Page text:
By Patricia Vicente Rua
LISBON (Reuters) – Ryanair is concerned by shortcomings identified by U.S. regulators in a report into the Alaska Airlines 737 MAX 9 accident, and increased regulatory supervision is set to “slow things down” at Boeing, CEO Michael O’Leary said on Wednesday.
Ryanair, Europe’s largest airline by passenger numbers and one of Boeing’s main customers, has ordered over 350 MAX jets in recent years, but has no MAX 9 aircraft.
A door plug that flew off an Alaska Airlines MAX 9 jet mid-flight on Jan. 5 appeared to be missing four key bolts, according to a preliminary report by the U.S. National Transportation Safety Board released on Tuesday.
“I think we’re concerned because it highlights, you know, poor production quality with Boeing… but we don’t think it affects our Boeing 737 fleet or the MAX 8 that we operate,” CEO Michael O’Leary told Reuters on the sidelines of an event in Lisbon on Wednesday.
He said the last 12 aircraft Ryanair received in October-December showed quality improvements from earlier in the year, “but Boeing have clearly more to do”.
“But there’s no doubt that the increased supervision by the FAA (Federal Aviation Administration) in Seattle will slow things down. We’re just not sure yet whether it will affect our deliveries between now and the end of June,” he added.
Boeing is “taking action on a comprehensive plan to improve our quality and delivery performance” in the aftermath of the Alaska Airlines incident and after a supplier discovered mis-drilled holes on some fuselages, a spokesperson said.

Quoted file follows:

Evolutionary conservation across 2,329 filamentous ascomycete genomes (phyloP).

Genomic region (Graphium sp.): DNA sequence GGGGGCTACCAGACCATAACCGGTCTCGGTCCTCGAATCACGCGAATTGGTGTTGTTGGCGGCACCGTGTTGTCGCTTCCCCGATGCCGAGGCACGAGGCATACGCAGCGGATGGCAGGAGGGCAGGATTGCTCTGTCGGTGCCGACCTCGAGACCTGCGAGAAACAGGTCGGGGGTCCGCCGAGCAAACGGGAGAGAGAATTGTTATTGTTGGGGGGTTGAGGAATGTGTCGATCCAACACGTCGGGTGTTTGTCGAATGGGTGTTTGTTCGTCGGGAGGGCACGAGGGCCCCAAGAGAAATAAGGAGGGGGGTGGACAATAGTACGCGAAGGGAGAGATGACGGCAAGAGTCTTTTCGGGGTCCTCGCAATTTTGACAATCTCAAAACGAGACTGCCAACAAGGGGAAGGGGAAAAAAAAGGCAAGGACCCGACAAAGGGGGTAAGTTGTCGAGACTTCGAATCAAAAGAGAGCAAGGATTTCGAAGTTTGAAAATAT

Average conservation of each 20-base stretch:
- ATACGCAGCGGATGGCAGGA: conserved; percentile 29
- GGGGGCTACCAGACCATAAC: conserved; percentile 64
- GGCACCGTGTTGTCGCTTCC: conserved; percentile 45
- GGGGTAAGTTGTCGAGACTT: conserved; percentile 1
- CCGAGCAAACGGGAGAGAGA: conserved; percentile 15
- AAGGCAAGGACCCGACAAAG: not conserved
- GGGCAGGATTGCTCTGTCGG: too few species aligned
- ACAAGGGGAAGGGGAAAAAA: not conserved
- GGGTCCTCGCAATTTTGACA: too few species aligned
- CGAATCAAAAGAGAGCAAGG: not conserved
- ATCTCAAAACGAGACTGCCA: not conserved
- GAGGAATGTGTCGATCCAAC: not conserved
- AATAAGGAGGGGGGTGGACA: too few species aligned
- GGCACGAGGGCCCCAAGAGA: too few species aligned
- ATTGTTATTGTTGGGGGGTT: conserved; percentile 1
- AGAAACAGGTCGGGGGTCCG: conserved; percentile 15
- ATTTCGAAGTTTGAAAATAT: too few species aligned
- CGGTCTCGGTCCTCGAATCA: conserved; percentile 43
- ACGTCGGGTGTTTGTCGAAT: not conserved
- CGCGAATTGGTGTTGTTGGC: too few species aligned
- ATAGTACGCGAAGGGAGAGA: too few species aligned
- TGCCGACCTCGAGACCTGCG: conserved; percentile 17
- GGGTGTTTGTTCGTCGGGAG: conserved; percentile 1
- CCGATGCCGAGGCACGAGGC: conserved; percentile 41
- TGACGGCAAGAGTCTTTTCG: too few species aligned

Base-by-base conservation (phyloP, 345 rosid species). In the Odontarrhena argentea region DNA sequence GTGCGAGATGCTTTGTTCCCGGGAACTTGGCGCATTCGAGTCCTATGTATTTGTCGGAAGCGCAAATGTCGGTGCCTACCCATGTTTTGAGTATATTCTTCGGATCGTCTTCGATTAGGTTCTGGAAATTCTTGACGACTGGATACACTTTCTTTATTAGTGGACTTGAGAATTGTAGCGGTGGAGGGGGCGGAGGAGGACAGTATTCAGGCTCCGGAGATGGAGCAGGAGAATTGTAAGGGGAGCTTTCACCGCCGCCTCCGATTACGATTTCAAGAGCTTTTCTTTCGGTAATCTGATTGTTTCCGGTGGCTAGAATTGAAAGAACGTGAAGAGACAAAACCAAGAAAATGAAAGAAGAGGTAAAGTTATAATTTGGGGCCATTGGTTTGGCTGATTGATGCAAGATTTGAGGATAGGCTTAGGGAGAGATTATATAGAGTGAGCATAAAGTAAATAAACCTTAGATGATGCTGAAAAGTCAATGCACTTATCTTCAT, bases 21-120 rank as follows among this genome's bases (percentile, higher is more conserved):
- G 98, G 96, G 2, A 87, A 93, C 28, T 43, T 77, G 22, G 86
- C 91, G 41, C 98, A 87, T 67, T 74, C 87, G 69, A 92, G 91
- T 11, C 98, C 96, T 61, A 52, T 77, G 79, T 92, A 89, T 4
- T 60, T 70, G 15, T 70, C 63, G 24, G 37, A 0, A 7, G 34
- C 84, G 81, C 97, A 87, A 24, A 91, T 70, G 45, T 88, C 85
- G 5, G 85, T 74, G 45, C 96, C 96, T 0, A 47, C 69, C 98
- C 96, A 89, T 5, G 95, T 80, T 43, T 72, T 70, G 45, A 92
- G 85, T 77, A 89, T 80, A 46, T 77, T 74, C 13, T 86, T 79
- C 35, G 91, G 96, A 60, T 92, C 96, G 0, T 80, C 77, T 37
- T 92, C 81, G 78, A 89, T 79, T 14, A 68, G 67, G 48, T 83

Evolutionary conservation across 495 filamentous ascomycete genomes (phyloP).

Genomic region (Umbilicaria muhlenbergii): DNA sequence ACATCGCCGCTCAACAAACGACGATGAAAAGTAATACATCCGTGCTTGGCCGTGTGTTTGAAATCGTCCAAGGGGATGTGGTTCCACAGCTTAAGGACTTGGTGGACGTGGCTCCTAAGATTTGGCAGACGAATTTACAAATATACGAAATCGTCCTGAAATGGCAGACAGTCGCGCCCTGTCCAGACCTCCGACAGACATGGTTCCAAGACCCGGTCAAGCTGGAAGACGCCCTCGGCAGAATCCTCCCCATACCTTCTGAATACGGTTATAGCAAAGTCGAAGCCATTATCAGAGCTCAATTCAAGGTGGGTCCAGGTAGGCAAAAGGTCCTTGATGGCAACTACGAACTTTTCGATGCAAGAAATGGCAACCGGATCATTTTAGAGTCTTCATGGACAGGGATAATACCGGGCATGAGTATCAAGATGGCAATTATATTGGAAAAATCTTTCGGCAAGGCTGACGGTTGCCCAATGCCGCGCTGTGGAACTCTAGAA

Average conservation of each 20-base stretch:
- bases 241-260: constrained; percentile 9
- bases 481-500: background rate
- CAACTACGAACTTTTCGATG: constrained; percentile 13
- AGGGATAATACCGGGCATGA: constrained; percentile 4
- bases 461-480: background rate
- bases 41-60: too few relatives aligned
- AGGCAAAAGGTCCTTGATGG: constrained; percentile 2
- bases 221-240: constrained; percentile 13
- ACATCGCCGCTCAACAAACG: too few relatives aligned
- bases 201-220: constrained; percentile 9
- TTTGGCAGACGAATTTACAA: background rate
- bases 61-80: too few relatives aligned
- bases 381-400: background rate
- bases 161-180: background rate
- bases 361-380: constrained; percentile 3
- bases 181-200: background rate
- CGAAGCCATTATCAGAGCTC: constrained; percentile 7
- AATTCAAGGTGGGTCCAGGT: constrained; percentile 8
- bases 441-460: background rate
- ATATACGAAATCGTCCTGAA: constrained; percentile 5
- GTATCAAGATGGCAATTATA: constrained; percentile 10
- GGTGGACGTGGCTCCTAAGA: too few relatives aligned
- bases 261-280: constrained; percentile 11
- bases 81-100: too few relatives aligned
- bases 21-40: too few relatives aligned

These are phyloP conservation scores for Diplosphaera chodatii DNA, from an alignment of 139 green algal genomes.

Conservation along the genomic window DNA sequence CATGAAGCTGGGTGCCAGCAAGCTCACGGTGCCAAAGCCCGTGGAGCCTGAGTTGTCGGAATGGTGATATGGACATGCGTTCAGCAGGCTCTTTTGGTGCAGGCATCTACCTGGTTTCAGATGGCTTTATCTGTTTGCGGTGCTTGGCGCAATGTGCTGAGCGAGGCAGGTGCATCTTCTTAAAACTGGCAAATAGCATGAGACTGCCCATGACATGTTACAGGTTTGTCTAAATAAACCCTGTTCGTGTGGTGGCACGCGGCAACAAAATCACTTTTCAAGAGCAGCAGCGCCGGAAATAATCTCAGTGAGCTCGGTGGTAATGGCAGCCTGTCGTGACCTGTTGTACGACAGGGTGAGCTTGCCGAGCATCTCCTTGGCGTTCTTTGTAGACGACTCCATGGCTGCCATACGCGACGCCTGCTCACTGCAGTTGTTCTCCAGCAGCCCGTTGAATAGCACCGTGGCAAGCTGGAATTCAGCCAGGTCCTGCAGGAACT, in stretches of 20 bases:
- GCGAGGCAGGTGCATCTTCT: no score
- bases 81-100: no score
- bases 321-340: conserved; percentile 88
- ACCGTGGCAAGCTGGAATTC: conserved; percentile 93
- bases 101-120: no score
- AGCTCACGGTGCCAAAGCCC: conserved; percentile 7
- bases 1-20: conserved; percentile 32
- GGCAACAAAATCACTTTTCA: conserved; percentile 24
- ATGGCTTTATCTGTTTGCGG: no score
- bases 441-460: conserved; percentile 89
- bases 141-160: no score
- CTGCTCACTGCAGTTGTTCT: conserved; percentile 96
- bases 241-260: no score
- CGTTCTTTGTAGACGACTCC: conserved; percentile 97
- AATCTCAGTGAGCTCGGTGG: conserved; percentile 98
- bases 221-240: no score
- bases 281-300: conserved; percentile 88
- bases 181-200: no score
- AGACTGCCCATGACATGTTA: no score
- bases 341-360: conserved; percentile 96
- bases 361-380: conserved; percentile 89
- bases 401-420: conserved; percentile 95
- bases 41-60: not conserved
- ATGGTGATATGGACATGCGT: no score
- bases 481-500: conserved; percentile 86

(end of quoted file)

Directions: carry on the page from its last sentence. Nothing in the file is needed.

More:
“Ryanair is a valued customer and we are working closely with them to address their concerns,” the spokesperson said.
O’Leary also welcomed Wednesday’s ruling by Europe’s second highest court on Ryanair’s second challenge against a 3.4-billion-euro ($3.7 billion) Dutch bailout for Air France-KLM’s Dutch unit, which O’Leary said proved the EU competition authorities’ incompetence.
The Luxembourg-based General Court annulled the European Commission’s revised 2021 decision approving the state aid, saying that competition regulators had erred in not taking into account other beneficiaries within the airline group.
“The competition authorities in Europe have proved themselves to be spectacularly incompetent and unable to oversee fair competition in Europe. And we think that Margrethe Vestager, the commissioner for competition, should resign.”
The EU executive said it would study the ruling and reflect on possible next steps.
(Reporting by Patrícia Vicente Rua; Writing by Andrei Khalip; Editing by Conor Humphries, David Evans and Nick Zieminski)